The University of Richmond women’s swimming and diving team focused on mental preparation in the weeks before the Atlantic 10 Tournament.
Senior captain Nicole LePere said that in the two weeks before the tournament, which began Feb. 23 and will last until Feb. 26, the team stressed focus and tried to envision everything that was ahead.
“Our yardage in the pool comes down, and we do small intense sets to access our speeds and prevent fatigue going into the meet,” LePere said.
“We’ve been training for so long, and our bodies can handle it. It’s just whether or not we believe we can.”
Junior Michelle Johnson said every swimmer on the team had a style of preparation, from stretching before a race to lying in a corner, feet in the air and plugged into music.
“There’s kind of like an unspoken code that before people are racing, there’s that time you have to do your own preparation,” she said. “And it’s just using those last couple [of] moments to do what you need to get ready.
“So much of what we do is focused on the team and being there for everybody. So you’re standing up cheering for everybody else that swims until there’s that crucial period right before your race.”
If a swimmer is in the water, every teammate is poolside, Johnson said.
Coach Matt Barany said the team was motivated to be there because “if a swimmer is brave enough to attempt to go faster than she ever has before, we’ll invest all of our resources into her efforts — encouragement, cheering, celebration.”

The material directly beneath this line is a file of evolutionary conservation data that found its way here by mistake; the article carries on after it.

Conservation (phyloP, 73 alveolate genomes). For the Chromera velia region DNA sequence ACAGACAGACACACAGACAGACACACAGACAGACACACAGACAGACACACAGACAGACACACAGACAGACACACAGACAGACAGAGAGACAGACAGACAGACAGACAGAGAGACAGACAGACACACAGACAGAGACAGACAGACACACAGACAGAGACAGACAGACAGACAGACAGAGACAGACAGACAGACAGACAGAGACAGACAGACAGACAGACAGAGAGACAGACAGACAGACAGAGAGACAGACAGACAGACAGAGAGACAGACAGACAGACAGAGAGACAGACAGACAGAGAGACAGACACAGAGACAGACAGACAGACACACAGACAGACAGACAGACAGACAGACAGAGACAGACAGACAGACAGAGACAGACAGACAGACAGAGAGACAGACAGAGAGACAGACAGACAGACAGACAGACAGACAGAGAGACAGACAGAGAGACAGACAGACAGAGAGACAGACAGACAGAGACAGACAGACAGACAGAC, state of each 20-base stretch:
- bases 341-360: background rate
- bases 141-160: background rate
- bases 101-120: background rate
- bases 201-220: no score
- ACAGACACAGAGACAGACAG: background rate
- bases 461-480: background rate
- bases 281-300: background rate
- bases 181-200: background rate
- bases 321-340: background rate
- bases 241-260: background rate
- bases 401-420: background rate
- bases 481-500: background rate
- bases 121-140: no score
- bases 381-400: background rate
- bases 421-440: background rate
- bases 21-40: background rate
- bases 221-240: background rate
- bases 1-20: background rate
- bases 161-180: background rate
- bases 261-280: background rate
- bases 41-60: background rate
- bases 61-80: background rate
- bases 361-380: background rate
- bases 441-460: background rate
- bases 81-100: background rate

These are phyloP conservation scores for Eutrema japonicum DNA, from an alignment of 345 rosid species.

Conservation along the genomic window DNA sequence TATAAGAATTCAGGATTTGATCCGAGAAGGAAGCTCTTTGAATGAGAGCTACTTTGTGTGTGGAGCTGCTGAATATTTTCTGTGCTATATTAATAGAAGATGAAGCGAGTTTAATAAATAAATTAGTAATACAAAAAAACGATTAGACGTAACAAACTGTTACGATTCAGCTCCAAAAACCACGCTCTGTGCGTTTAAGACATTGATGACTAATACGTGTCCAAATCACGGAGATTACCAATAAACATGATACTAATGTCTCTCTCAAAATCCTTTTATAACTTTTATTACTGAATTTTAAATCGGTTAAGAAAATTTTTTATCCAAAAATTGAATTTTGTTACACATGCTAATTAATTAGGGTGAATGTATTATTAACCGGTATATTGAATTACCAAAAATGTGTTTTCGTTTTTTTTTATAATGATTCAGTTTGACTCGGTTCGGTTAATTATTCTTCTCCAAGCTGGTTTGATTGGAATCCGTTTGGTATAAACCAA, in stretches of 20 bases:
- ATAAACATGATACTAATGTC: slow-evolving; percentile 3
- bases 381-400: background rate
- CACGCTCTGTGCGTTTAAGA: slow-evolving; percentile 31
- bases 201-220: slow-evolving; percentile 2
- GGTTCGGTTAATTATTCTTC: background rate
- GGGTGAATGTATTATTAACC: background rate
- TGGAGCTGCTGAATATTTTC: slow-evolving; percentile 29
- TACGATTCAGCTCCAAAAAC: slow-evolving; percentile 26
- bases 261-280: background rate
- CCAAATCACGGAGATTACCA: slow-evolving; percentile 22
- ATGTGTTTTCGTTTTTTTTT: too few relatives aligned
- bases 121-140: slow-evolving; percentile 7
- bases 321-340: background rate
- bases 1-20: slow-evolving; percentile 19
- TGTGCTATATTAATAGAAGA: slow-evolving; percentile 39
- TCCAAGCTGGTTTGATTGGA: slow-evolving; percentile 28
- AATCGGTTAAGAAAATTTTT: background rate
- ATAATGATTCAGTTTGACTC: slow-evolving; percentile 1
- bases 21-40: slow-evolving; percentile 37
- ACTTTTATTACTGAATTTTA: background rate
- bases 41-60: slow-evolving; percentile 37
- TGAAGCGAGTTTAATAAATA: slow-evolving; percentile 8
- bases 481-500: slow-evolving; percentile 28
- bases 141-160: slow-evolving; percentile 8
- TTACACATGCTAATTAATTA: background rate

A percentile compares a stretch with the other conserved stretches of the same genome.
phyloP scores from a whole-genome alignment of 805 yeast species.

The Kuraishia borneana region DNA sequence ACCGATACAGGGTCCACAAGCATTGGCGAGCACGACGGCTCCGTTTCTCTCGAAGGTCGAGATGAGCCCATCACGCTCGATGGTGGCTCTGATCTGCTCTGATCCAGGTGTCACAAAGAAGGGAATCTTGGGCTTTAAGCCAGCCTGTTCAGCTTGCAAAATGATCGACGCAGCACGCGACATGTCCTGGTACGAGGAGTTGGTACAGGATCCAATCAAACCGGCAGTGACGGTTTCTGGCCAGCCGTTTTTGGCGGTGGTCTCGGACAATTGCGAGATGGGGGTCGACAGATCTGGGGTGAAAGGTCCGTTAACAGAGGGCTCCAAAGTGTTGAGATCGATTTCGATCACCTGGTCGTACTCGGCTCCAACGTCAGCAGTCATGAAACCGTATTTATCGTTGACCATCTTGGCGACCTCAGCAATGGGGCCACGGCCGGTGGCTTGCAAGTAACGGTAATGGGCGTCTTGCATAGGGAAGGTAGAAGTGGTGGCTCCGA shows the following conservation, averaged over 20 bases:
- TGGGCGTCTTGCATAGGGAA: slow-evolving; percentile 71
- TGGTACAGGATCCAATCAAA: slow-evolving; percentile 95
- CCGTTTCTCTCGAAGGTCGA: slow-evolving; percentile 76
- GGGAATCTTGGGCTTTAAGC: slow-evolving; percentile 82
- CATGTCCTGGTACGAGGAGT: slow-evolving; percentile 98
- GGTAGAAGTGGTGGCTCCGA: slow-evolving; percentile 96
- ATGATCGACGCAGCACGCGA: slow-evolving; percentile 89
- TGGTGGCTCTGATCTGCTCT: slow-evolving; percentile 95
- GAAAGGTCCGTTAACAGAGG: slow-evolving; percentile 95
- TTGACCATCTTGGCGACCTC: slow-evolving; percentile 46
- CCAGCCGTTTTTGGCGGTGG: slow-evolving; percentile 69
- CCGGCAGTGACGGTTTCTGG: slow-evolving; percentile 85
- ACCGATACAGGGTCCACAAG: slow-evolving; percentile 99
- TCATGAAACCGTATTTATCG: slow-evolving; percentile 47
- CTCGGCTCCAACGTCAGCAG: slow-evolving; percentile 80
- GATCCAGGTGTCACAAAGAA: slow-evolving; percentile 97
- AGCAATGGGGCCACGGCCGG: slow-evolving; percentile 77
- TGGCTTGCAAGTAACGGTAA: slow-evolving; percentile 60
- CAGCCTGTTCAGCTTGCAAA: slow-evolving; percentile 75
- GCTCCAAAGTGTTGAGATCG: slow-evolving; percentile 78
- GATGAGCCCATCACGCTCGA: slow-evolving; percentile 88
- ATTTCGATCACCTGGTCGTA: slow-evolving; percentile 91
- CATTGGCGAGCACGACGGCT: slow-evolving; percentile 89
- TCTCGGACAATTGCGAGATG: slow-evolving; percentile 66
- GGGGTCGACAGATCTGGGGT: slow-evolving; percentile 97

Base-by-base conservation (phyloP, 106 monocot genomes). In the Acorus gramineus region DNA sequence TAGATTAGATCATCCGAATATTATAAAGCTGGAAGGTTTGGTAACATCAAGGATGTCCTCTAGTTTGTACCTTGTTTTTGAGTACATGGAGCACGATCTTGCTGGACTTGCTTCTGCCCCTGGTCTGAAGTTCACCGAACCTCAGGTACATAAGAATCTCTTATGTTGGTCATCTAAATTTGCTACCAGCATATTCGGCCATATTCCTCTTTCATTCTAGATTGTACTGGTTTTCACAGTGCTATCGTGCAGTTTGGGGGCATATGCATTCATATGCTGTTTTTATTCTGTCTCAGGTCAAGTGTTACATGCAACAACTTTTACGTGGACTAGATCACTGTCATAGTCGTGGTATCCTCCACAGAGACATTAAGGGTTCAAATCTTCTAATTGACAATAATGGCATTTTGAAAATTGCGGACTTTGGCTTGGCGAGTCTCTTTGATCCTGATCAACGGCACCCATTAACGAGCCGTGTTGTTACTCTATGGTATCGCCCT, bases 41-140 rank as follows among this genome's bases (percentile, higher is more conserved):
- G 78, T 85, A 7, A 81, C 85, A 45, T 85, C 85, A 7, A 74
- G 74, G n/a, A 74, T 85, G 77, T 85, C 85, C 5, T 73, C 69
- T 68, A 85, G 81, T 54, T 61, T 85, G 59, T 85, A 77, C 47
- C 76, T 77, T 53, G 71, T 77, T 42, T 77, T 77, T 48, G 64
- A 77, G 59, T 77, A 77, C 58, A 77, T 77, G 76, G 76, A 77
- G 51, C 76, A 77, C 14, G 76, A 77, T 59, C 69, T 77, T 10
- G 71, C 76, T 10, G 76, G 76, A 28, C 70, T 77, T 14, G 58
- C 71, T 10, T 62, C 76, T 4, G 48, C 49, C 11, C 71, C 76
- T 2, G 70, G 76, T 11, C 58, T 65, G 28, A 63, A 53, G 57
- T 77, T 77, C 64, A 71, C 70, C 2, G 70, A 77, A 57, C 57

Johnson said that seeing her teammates along the side cheering for her really did make a difference.
She said last year’s A- 10 conference loss to Fordham University, which snapped an eight-year winning streak over the school, altered the team’s mentality. She said the team wasn’t devastated because not winning for once was simply a different result. It was a thrill to see the way her team was able to respond, she said.
Every time the team rose in the lineup after the relay disqualification, the women triumphed, Johnson said. It was proof that they were still competing, she said.
This year the team followed a group-created list of core values, she said.
Barany wants them to have values that they can carry with them for the four years of their swimming program, Johnson said, and they decided on respect, selflessness, pride, purpose and courage.
“Defining these values is easy,” Barany said. “Living the values is the challenge.”
While the Richmond swimmers and divers share the five core values, diving coach Erika Matheis said it’s a different type of mentality for the divers than the swimmers. She said she told the two new divers, sophomore Carinne Mettus and freshman Margot Hillyer, to relax before they dove.
“It’s more repetition than anything going into it because the more that you do the dive the more comfortable you feel,” Matheis said.
The women had been doing mock meets at practice to prepare their dive mentalities, she said.
The divers practice more before the A-10s to get the jitters out, Matheis said. Swimmers can use their nerves to go faster, but if divers use too much speed they can hurt themselves, she said.
Hillyer said that while the swimmers rested their bodies before the A-10s, the divers worked harder.
“The more you rest, the more time you put in between your dives. You start to get nervous and your body starts to forget what to do — when to kick out, when to jump, when to spin,” she said. “So you just really want to keep your body acclimated to what it’s trying to do.”
Contact staff writer Katie Toussaint at email@example.com